AmEx’s sponsorships give cardholders more than just access to events and visibility, notes Courtney Kelso, AmEx vice president of sports and entertainment access strategy. They provide unforgettable experiences, she says.

“For us, it’s truly about providing unparalleled access for our cardmembers,” she says. “We are in close contact with them, and we know that whatever we sponsor, cardmembers are really passionate about the events.”

Following in the other card brands’ footsteps after relatively minimal involvement in the sports-sponsorship arena, Discover in November announced its deals with the Orange Bowl college-football tournament and the National Hockey League. The Riverwoods, Ill.-based card issuer and network previously was involved only in smaller, local sports sponsorships, such as the Illinois High School Swimming Association, the Women’s National Basketball Association and the now-defunct Arena Football league.

Despite the apparent change in strategy, Discover simply is pursuing deals that reflect cardmember interests, Jennifer Murillo, Discover director of advertising, tells PaymentsSource. Through its own consumer research, Discover determined its cardmember base was passionate about both college football, she says.

“These opportunities came to us at the right time,” Murillo noted an e-mail statement.

Discover announced the Orange Bowl sponsorship in August (see story). As part of that sponsorship, Discover launched a series of TV commercials featuring well-known coaches. Holders of Discover cards also may use cashback-bonus rewards to purchase tickets online to the 2011 game starting Dec. 1.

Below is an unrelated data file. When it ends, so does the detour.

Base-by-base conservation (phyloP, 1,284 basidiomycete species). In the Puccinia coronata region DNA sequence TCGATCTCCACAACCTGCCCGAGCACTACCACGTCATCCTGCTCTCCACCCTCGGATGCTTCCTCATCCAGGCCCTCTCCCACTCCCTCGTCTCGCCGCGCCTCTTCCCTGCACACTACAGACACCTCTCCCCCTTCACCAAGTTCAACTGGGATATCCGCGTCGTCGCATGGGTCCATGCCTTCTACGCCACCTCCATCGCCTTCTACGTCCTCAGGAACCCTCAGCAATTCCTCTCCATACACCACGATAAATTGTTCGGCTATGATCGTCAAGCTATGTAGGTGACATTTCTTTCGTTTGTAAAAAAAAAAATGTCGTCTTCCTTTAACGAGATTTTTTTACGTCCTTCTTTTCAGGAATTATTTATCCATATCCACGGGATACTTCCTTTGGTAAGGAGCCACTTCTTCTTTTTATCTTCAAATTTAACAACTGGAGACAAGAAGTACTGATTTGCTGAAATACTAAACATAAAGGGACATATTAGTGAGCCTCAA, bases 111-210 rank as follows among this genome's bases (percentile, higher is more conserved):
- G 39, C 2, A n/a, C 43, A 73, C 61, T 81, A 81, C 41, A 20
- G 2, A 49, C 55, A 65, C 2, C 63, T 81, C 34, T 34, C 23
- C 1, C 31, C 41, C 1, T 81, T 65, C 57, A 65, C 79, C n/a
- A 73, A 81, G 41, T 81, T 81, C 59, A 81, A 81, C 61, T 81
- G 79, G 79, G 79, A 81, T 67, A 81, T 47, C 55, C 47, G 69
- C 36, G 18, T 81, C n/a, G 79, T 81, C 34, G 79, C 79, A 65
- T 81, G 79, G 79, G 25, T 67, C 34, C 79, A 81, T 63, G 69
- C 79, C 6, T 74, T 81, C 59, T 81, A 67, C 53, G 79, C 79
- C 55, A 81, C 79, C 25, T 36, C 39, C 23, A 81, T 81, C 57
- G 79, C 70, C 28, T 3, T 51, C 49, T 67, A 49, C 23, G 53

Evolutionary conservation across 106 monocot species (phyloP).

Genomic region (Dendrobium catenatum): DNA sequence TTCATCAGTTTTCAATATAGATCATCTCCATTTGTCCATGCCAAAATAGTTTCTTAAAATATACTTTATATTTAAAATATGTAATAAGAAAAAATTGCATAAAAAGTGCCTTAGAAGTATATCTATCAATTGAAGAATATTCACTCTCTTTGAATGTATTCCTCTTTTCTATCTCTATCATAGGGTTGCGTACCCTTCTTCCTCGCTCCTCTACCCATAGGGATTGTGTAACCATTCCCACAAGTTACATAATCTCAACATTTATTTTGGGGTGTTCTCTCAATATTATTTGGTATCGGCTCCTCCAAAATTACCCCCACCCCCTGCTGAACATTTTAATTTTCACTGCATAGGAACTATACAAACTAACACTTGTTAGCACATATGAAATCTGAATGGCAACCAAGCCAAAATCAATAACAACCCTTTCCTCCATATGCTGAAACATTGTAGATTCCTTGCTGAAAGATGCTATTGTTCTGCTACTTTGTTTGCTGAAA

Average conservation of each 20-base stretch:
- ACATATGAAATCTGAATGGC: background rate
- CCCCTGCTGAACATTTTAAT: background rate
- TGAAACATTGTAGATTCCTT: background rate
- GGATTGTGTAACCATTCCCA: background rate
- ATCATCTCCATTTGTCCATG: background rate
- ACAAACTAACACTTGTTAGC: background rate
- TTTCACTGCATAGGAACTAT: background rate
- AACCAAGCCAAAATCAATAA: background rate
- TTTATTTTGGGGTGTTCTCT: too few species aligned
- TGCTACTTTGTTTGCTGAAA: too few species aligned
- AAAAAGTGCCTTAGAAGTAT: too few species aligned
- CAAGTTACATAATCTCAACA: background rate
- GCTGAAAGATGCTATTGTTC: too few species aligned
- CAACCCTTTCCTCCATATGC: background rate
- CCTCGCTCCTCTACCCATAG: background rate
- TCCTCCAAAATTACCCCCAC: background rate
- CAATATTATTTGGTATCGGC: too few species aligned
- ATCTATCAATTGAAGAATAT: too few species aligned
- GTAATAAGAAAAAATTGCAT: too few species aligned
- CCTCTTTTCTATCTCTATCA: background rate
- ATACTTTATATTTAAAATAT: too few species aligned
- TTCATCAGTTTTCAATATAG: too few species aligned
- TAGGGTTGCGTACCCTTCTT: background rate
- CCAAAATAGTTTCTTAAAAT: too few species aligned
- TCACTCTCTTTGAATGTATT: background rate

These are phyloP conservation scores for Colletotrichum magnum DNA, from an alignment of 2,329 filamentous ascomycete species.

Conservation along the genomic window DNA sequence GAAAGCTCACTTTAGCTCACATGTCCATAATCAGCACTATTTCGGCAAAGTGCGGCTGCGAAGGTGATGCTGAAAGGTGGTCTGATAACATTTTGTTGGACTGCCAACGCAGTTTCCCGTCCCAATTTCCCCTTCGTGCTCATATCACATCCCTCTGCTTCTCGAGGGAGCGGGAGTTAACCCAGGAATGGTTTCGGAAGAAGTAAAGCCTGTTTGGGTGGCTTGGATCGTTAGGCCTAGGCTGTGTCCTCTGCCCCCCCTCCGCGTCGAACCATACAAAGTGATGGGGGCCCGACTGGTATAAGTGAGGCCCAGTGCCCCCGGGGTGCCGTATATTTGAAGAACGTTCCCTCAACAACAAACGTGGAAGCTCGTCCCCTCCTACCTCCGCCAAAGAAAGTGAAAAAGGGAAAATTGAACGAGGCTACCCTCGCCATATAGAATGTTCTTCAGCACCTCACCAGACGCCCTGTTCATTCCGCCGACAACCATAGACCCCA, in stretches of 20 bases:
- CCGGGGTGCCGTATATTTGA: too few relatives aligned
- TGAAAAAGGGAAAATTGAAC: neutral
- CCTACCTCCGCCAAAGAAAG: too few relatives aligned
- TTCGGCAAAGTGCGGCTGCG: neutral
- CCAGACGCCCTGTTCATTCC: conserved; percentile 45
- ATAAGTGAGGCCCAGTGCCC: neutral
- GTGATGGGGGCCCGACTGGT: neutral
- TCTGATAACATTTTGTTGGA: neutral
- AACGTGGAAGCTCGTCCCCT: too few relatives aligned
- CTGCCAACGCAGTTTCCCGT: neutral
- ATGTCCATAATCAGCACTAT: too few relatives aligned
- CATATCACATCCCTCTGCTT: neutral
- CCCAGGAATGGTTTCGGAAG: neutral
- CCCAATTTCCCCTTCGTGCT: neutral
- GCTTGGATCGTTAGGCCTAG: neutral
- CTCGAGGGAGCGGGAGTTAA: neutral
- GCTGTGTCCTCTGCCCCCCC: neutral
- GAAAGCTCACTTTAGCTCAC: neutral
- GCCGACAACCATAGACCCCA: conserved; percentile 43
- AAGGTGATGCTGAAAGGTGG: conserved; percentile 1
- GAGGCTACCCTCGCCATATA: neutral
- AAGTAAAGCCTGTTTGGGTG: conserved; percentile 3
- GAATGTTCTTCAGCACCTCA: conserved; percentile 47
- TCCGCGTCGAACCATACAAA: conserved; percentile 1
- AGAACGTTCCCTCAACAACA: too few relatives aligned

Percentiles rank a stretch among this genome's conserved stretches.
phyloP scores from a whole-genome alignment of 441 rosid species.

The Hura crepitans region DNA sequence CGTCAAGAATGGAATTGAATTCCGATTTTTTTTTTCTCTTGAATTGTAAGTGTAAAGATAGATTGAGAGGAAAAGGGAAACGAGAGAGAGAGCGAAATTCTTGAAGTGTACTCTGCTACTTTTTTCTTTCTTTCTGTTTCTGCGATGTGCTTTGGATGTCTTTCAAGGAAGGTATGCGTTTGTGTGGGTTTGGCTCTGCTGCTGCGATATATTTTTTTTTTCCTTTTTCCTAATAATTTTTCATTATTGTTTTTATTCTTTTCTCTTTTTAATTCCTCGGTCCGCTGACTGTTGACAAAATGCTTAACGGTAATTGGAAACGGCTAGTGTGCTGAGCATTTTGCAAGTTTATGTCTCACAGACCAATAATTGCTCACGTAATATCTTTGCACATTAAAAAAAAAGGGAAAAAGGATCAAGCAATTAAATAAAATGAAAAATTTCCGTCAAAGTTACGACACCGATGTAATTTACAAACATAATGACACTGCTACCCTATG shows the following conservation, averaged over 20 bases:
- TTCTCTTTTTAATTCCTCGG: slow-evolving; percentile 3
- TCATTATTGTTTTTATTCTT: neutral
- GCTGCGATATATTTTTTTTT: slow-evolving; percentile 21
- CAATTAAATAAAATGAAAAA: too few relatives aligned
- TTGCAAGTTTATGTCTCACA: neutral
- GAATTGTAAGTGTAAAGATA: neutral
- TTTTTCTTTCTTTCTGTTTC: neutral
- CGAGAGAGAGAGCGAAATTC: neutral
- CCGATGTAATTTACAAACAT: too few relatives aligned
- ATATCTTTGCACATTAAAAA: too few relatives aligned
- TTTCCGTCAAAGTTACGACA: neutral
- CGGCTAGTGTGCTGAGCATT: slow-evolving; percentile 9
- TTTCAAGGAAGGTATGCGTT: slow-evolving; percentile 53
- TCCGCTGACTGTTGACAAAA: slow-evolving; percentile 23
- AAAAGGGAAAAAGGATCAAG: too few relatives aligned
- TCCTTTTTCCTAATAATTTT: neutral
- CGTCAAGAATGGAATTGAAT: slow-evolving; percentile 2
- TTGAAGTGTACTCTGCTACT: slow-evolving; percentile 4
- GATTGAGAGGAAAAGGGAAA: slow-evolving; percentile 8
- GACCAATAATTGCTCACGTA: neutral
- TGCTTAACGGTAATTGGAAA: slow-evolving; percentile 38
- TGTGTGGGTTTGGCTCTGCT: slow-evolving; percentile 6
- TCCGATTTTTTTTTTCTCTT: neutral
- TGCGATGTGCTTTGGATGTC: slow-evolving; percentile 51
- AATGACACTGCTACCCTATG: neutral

Discover in November also launched TV ads related to the Orange Bowl called “Peggy.” The ads feature former college coaches Lou Holtz and Bobby Bowden experiencing the frustration of dealing with poor customer service from a fictitious credit company.

For the football game, the annual event will be called Discover Orange Bowl. In 2013, when the event hosts the Bowl Championship Series’ final matchup, it will be called the Discover BCS National Championship Game. Discover succeeds FedEx Corp. as the event’s sponsor.

In its U.S. sponsorship deal with the NHL, Discover will be the official partner card of the NHL, NHL All-Star Weekend, NHL Winter Classic, NHL Awards and the NHL Entry Draft. The card brand also will be the presenting sponsor of the NHL All-Star Game.  One Discover cardmember will have the opportunity to spend a personal day with the Stanley Cup.

In addition, Discover will give cardmembers the chance to redeem their cashback-bonus rewards for discounts when shopping at and the NHL Powered by Reebok store in New York and when buying GameCenter Live subscriptions and autographed NHL merchandise.

Delving into larger, more-national sports sponsorships is a big move for Discover, one analyst says.

“Discover’s entry in this is not shocking based on the fact that the competition already is doing sports sponsorships,” says Auriemma’s Bramlette. “What is interesting is that they have very consciously picked a couple of mass-market events.”

 Indeed, pursuing consumers via their interest in sports offers a keen edge in marketing. Consumers continue to align themselves better with brands that are connected to their sports passions. And that brand loyalty is what is sustaining card brands in these tough economic times.